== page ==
clock menu more-arrow no yes mobile

Filed under:

The best Mets position prospects I saw this year: #15 Darrell Ceciliani

The countdown of the best Mets prospects we saw in 2013 continues as we kick off the Top 15 position players with Binghamton outfielder, Darrell Ceciliani.

Gordon Donovan

Disclaimer (because someone will ask why a player I didn't see isn't on this list): This is a ranking of the best Mets prospects I saw in person this year. This is not a comprehensive Mets prospect list. I did not see Las Vegas, St. Lucie or the GCL team this year. If a player is not on the list, it is most likely because I did not see him. Otherwise, all rankings are consistent with how I would order the players within the Mets system. Oh yeah, and I am not a scout.

15. Darrell Ceciliani, OF

6'1", 220 lbs

Bats/Throws: L/L

Age: (as of Opening Day 2014) 23.8

Acquired: 4th round, 2009

2013: 461 PA, .268/.322/.380, 105 K, 29 BB

Date(s) seen: 4/11/13-4/14/13 vs. New Hampshire Fisher Cats (TOR)

5/20/13-5/22/13 and 7/18/13-7/21/13 @ New Britain Rock Cats (MIN)

The short of it: Ceciliani was finally healthy for a full season, but the results just weren't there.

The long of it: It feels like we have been waiting on a Ceciliani breakout forever, but after sitting on him for 10+ games, I don't see it coming. He plays hard, but the speed isn't there anymore (could be due to injuries or just speed peaking early). I clocked him as a below-average runner, and he combined that with some bad/late reads in the outfield, and could be indecisive on his throws. Played mostly left field in with Alonzo Harris in center. Arm will not play in right. My bigger concerns are on the offensive end. Ceciliani was a non-entity at the plate. He struggles with lefty breaking stuff, can be overly aggressive, and his swing has a lot of moving parts (see Alex's concerns below). He also got tossed in the middle of an at-bat for arguing balls and strikes (granted it was freezing, so I can't really blame him) and generally seemed frustrated during my looks.

The projection: 5th outfielder

Risk Factor: Medium-High. Not too far away, but defensive profile doesn't entirely fit bench outfielder mold anymore, and there's a risk of hit tool collapse against major league pitching.

What's next: The Vegas outfield could be quite crowded in 2014, depending on the Mets offseason moves, Ceciliani is actually younger than Cory Vaughn and Harris, but still might need a good Spring to get a starting job in the Pacific Coast League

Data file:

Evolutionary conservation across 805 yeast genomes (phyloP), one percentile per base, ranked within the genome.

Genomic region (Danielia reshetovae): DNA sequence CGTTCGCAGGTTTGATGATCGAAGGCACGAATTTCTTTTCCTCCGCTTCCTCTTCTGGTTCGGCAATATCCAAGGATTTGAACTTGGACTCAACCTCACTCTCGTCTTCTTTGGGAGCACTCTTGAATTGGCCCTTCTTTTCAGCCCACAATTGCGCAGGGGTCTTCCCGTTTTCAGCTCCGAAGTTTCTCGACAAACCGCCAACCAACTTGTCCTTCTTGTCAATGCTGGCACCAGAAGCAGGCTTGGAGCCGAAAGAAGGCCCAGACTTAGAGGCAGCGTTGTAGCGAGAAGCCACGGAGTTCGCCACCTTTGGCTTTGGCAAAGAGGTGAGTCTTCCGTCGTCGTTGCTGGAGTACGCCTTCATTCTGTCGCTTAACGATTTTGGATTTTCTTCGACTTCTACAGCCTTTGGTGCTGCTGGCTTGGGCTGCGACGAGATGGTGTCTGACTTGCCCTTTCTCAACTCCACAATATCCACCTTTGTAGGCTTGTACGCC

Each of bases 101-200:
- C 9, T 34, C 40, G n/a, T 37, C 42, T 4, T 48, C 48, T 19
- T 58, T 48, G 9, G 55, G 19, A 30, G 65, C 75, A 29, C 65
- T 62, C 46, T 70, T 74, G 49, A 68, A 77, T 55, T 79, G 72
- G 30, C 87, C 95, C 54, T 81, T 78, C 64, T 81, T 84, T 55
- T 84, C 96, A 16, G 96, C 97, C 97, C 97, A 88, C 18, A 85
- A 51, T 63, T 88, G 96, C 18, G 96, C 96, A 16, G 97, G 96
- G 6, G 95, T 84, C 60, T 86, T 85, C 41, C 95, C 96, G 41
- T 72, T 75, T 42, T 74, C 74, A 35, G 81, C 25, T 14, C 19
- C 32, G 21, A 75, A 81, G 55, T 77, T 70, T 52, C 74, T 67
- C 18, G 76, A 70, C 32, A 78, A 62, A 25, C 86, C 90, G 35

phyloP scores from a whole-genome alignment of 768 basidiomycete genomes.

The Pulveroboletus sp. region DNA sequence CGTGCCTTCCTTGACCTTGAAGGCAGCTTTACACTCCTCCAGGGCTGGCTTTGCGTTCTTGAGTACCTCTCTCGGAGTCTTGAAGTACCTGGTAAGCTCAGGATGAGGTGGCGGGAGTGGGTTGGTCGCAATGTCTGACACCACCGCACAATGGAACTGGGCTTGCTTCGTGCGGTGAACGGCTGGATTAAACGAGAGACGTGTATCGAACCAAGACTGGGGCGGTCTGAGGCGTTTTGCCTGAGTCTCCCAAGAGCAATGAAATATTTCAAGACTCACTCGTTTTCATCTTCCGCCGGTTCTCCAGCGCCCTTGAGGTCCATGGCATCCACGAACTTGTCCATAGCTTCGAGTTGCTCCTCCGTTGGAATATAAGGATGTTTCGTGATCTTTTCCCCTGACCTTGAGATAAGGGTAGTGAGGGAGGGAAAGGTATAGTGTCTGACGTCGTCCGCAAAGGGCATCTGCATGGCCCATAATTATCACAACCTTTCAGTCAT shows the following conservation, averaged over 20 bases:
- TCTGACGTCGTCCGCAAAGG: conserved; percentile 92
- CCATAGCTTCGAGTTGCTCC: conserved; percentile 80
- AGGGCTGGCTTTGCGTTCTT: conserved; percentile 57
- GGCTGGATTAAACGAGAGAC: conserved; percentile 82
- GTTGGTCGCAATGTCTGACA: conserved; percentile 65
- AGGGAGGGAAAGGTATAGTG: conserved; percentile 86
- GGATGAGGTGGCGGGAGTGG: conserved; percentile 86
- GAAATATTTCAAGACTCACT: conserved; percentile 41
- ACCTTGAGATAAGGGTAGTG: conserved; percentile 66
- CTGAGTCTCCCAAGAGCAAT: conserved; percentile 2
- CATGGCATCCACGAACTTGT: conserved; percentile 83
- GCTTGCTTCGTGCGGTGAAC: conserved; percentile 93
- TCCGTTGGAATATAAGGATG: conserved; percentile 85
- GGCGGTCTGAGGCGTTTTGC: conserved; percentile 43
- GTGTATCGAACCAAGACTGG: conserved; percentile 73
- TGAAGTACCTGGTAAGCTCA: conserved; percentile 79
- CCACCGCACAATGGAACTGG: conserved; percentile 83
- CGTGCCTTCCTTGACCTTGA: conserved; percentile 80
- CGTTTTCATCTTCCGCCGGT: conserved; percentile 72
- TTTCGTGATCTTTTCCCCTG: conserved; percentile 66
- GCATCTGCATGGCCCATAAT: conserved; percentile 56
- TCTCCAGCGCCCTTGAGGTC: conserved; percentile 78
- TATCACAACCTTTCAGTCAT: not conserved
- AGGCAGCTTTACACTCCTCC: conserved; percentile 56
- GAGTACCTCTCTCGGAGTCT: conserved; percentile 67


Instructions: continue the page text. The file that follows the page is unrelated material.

What I'll be watching for in 2014: More and better contact against upper level arms. Can he play a major league centerfield, even in a once-a-week kind of role.

Darrell Ceciliani video (w/ notes from Alex Nelson)

"It's tough to be impressed with Ceciliani based upon what we're seeing in this at-bat. The biggest problem for Ceciliani is timing. First, as a timing mechanism he seems to rock his body back and then forward, transferring his weight. Some guys employ toe taps, which can be difficult to synchronize with the pitch, but this is even more complicated. It involves him shifting his entire body as he loads his hands, winds up, and swings. It hampers his ability to adjust to breaking balls or fastballs inside, as it forces him to commit to the pitch too early. Furthermore, that much body movement can impair your hand-eye coordination. The upside is that you'd expect it to generate some power over time, but terrible timing prevents it from having the desired effect. Instead, he begins moving his body forward before bringing his hands down, and the entirety of his weight is actually forward by the time the pitch has arrived. Because of this, he's swinging off his front foot--he'd actually be better off standing totally still and just throwing the bat at the ball. A soft follow through doesn't help matters. Right now, it's difficult seeing Ceciliani as a guy who can hit for power or contact, and his discipline has always been a little uneven. I'm not optimistic at the moment."